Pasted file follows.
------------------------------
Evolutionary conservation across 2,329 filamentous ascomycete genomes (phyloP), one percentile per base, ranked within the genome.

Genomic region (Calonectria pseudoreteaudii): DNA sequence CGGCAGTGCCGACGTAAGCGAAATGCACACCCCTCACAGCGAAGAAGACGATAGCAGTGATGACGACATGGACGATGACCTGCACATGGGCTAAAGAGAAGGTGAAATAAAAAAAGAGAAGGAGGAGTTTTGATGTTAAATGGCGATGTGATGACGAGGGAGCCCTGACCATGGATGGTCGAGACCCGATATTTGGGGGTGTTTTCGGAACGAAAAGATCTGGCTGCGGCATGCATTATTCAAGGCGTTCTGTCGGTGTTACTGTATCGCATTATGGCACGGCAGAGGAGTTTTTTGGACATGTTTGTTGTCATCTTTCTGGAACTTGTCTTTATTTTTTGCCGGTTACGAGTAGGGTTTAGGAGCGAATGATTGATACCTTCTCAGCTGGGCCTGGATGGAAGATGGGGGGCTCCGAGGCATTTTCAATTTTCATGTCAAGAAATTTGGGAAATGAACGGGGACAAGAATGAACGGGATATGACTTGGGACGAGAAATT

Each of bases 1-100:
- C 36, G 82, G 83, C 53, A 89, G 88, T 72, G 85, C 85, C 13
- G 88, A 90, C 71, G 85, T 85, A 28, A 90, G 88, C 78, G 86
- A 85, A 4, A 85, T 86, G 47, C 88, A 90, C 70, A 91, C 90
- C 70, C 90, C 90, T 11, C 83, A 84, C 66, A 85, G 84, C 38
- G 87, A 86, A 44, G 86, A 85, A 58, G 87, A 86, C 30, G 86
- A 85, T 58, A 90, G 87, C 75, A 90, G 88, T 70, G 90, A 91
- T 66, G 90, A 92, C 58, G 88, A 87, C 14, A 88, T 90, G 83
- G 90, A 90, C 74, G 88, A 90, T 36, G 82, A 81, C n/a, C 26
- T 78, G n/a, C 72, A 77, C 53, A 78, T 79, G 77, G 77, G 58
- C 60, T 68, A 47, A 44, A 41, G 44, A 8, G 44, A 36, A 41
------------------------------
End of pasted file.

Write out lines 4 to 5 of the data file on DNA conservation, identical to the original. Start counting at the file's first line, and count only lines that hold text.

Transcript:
- C 36, G 82, G 83, C 53, A 89, G 88, T 72, G 85, C 85, C 13
- G 88, A 90, C 71, G 85, T 85, A 28, A 90, G 88, C 78, G 86